Sunday, March 30, 2008

How do we talk to our children?

A chance comment from a fellow shopper at the grocery store Saturday got me thinking about how my husband and I talk to our kids. She said "I love how you talk to your kids. It's so cute." Ever since, I've been trying to reconstruct our conversations in the produce section that prompted a stranger to tell me that. I'm still a little mystified.

I usually consider myself not terribly great about how I interact with my kids. I hear my kids talk to each other or to me and hear echoes of the bad habits I have influenced them with. They are soooo good at getting that annoyed tone of voice that I have used on them. The oldest is getting pretty good at my "I mean business" way of barking orders. I tend to beat up on myself about how I need to be better about how I talk to them.

In my defense, I do try to talk to them about everything that we do and let them know what I'm doing. If problem topics come up, I try to talk about them using truth and simplicity at the age level they need. I try to use good manners myself in hopes that they will copy me in that. I make a point of telling them that I love them several times a day.

So what was going on at the grocery store that was notable? Well, first of all, the whole family was there. Usually I go by myself or with just the baby so that it isn't nearly so chaotic. Tim usually stays home with the older kids. But last Saturday, we had a different schedule and decided to try it as a family for a change. To our oldest two, who don't get to come as often, it became a great adventure. I think what the stranger in the store saw was both Mommy and Daddy talking with our kids as we got things from our list. They only things that I can think of that might have been noteworthy were the fact that our kids were giddy with delight at being there, that the girls were actively helping us shop and that they were making suggestions about what we should buy(I think we should get some more grapes, Dad!). We were all having an adventure and enjoying it.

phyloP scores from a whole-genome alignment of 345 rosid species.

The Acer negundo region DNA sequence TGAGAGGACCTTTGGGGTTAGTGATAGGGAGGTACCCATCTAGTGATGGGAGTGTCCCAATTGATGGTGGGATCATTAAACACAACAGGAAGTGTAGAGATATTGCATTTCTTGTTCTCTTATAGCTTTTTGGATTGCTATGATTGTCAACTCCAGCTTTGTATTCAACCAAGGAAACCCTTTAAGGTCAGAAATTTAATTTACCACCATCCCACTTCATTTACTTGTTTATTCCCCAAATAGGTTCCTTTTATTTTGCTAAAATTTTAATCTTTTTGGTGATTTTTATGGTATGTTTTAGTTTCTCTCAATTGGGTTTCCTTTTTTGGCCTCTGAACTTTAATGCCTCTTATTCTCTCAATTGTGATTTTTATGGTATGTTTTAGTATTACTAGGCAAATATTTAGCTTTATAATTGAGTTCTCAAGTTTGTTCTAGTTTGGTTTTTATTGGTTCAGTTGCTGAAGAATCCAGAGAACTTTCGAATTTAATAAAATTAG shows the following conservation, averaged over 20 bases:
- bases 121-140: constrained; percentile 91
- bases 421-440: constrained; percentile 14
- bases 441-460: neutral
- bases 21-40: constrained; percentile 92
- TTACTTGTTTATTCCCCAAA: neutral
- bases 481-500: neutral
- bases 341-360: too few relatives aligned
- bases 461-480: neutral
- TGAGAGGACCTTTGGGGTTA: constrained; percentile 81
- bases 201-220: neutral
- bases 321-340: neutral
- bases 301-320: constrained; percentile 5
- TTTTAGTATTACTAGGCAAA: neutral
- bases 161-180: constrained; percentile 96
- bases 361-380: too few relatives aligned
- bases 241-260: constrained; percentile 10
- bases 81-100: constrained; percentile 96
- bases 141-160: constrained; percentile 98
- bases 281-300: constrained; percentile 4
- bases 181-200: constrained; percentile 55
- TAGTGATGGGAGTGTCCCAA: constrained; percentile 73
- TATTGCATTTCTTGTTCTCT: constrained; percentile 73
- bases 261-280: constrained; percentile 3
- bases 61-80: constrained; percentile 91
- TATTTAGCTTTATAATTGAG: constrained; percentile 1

I will try to come up with some lessons to take away with this:


  • We as parents need to lighten up.
  • I was so obsessed with the bad behaviors, that I wasn't seeing the good behaviors.
  • Kids like to live like life is an adventure. We grown-ups are the party poopers too much of the time.
  • I definitely need to take advantage of every hint of helpfulness my kids display.
  • I also need to enjoy those good times because they all come to an end. By the time we were going down the last aisle before checkout, two of the three kids were in tears and we were getting sympathetic comments instead.
So, I hope this gets you thinking about how you talk to people. I probably would never have noticed this unless someone took the risk to tell a stranger what they thought. (By the way, have you ever noticed how people are more willing to talk to you when you have kids with you?)

1 comment:

Karen Gibson said...

People are more willing to talk to you when you have young children with you, say under 8 or 10. Not so much when you have teens with you! Now bring a cute little granddaughter with you and everyone will talk to you!

I think people are just not used to seeing parents interacting intelligently with their children, really listening to their advice, talking to them as equals (or near equals) rather than talking down to them. At least this was my experience with my three children.